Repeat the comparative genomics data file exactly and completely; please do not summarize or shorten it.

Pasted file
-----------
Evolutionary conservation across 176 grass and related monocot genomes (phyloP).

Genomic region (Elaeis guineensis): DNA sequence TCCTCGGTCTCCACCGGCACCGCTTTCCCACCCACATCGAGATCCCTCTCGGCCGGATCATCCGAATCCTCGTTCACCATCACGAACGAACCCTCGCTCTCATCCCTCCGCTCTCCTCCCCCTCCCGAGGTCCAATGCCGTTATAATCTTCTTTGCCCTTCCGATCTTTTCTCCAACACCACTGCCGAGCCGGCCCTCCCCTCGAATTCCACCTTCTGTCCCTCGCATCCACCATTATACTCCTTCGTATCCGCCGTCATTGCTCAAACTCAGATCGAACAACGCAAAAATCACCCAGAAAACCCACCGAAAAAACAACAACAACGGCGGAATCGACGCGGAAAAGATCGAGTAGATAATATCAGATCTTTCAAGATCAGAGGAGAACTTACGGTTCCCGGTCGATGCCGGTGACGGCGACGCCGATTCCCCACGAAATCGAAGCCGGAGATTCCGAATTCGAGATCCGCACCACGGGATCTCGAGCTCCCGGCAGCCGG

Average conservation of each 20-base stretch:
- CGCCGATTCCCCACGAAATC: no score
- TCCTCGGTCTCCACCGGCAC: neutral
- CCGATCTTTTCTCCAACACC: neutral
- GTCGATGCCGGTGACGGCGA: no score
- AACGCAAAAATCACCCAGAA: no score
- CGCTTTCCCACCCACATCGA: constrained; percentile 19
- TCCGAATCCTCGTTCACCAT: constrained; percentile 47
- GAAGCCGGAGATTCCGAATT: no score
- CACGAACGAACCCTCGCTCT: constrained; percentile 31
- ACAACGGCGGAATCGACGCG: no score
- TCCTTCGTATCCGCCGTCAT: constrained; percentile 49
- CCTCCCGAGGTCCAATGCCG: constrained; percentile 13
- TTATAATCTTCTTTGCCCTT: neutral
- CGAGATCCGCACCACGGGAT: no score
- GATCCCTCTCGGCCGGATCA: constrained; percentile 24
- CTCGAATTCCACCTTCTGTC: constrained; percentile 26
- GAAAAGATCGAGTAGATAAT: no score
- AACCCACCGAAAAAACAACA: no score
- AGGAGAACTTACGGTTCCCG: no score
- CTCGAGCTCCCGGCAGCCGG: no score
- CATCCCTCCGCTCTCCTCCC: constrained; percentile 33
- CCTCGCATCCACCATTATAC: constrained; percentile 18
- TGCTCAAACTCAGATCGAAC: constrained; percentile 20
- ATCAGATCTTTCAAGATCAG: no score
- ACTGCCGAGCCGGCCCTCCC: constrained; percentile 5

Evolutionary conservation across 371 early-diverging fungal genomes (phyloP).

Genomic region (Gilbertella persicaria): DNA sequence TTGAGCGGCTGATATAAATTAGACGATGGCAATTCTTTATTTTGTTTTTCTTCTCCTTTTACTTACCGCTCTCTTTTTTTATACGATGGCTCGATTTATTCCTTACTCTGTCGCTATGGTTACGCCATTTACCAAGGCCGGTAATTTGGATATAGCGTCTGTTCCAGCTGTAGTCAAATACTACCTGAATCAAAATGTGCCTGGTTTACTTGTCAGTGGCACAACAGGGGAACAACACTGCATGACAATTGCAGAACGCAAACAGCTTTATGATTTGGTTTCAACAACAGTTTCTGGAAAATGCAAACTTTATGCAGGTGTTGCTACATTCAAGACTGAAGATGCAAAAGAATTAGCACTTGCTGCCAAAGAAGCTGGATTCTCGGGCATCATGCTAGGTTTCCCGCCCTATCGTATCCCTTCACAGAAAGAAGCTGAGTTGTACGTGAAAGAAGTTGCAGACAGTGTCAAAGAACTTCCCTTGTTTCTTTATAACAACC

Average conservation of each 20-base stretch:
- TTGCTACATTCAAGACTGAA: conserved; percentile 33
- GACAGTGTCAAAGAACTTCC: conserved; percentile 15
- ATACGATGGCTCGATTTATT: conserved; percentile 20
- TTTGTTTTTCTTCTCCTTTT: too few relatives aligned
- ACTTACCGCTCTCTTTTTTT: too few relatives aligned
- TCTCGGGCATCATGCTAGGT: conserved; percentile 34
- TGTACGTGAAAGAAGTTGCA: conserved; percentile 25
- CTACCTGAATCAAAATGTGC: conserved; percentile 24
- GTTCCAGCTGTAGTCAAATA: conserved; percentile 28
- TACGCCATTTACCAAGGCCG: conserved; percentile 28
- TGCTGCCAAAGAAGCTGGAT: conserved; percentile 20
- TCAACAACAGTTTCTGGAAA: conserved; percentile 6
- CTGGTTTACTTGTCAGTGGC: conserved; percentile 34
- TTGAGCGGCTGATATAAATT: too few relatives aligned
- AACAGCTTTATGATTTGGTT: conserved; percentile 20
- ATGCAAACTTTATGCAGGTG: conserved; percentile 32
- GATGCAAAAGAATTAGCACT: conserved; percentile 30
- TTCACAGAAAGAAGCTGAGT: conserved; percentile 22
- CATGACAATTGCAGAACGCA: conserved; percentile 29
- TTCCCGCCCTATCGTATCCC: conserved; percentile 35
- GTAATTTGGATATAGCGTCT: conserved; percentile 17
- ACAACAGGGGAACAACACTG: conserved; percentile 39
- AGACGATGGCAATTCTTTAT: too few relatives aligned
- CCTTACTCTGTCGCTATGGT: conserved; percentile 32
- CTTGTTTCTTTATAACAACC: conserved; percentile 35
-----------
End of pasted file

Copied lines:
Evolutionary conservation across 176 grass and related monocot genomes (phyloP).

Genomic region (Elaeis guineensis): DNA sequence TCCTCGGTCTCCACCGGCACCGCTTTCCCACCCACATCGAGATCCCTCTCGGCCGGATCATCCGAATCCTCGTTCACCATCACGAACGAACCCTCGCTCTCATCCCTCCGCTCTCCTCCCCCTCCCGAGGTCCAATGCCGTTATAATCTTCTTTGCCCTTCCGATCTTTTCTCCAACACCACTGCCGAGCCGGCCCTCCCCTCGAATTCCACCTTCTGTCCCTCGCATCCACCATTATACTCCTTCGTATCCGCCGTCATTGCTCAAACTCAGATCGAACAACGCAAAAATCACCCAGAAAACCCACCGAAAAAACAACAACAACGGCGGAATCGACGCGGAAAAGATCGAGTAGATAATATCAGATCTTTCAAGATCAGAGGAGAACTTACGGTTCCCGGTCGATGCCGGTGACGGCGACGCCGATTCCCCACGAAATCGAAGCCGGAGATTCCGAATTCGAGATCCGCACCACGGGATCTCGAGCTCCCGGCAGCCGG

Average conservation of each 20-base stretch:
- CGCCGATTCCCCACGAAATC: no score
- TCCTCGGTCTCCACCGGCAC: neutral
- CCGATCTTTTCTCCAACACC: neutral
- GTCGATGCCGGTGACGGCGA: no score
- AACGCAAAAATCACCCAGAA: no score
- CGCTTTCCCACCCACATCGA: constrained; percentile 19
- TCCGAATCCTCGTTCACCAT: constrained; percentile 47
- GAAGCCGGAGATTCCGAATT: no score
- CACGAACGAACCCTCGCTCT: constrained; percentile 31
- ACAACGGCGGAATCGACGCG: no score
- TCCTTCGTATCCGCCGTCAT: constrained; percentile 49
- CCTCCCGAGGTCCAATGCCG: constrained; percentile 13
- TTATAATCTTCTTTGCCCTT: neutral
- CGAGATCCGCACCACGGGAT: no score
- GATCCCTCTCGGCCGGATCA: constrained; percentile 24
- CTCGAATTCCACCTTCTGTC: constrained; percentile 26
- GAAAAGATCGAGTAGATAAT: no score
- AACCCACCGAAAAAACAACA: no score
- AGGAGAACTTACGGTTCCCG: no score
- CTCGAGCTCCCGGCAGCCGG: no score
- CATCCCTCCGCTCTCCTCCC: constrained; percentile 33
- CCTCGCATCCACCATTATAC: constrained; percentile 18
- TGCTCAAACTCAGATCGAAC: constrained; percentile 20
- ATCAGATCTTTCAAGATCAG: no score
- ACTGCCGAGCCGGCCCTCCC: constrained; percentile 5

Evolutionary conservation across 371 early-diverging fungal genomes (phyloP).

Genomic region (Gilbertella persicaria): DNA sequence TTGAGCGGCTGATATAAATTAGACGATGGCAATTCTTTATTTTGTTTTTCTTCTCCTTTTACTTACCGCTCTCTTTTTTTATACGATGGCTCGATTTATTCCTTACTCTGTCGCTATGGTTACGCCATTTACCAAGGCCGGTAATTTGGATATAGCGTCTGTTCCAGCTGTAGTCAAATACTACCTGAATCAAAATGTGCCTGGTTTACTTGTCAGTGGCACAACAGGGGAACAACACTGCATGACAATTGCAGAACGCAAACAGCTTTATGATTTGGTTTCAACAACAGTTTCTGGAAAATGCAAACTTTATGCAGGTGTTGCTACATTCAAGACTGAAGATGCAAAAGAATTAGCACTTGCTGCCAAAGAAGCTGGATTCTCGGGCATCATGCTAGGTTTCCCGCCCTATCGTATCCCTTCACAGAAAGAAGCTGAGTTGTACGTGAAAGAAGTTGCAGACAGTGTCAAAGAACTTCCCTTGTTTCTTTATAACAACC

Average conservation of each 20-base stretch:
- TTGCTACATTCAAGACTGAA: conserved; percentile 33
- GACAGTGTCAAAGAACTTCC: conserved; percentile 15
- ATACGATGGCTCGATTTATT: conserved; percentile 20
- TTTGTTTTTCTTCTCCTTTT: too few relatives aligned
- ACTTACCGCTCTCTTTTTTT: too few relatives aligned
- TCTCGGGCATCATGCTAGGT: conserved; percentile 34
- TGTACGTGAAAGAAGTTGCA: conserved; percentile 25
- CTACCTGAATCAAAATGTGC: conserved; percentile 24
- GTTCCAGCTGTAGTCAAATA: conserved; percentile 28
- TACGCCATTTACCAAGGCCG: conserved; percentile 28
- TGCTGCCAAAGAAGCTGGAT: conserved; percentile 20
- TCAACAACAGTTTCTGGAAA: conserved; percentile 6
- CTGGTTTACTTGTCAGTGGC: conserved; percentile 34
- TTGAGCGGCTGATATAAATT: too few relatives aligned
- AACAGCTTTATGATTTGGTT: conserved; percentile 20
- ATGCAAACTTTATGCAGGTG: conserved; percentile 32
- GATGCAAAAGAATTAGCACT: conserved; percentile 30
- TTCACAGAAAGAAGCTGAGT: conserved; percentile 22
- CATGACAATTGCAGAACGCA: conserved; percentile 29
- TTCCCGCCCTATCGTATCCC: conserved; percentile 35
- GTAATTTGGATATAGCGTCT: conserved; percentile 17
- ACAACAGGGGAACAACACTG: conserved; percentile 39
- AGACGATGGCAATTCTTTAT: too few relatives aligned
- CCTTACTCTGTCGCTATGGT: conserved; percentile 32
- CTTGTTTCTTTATAACAACC: conserved; percentile 35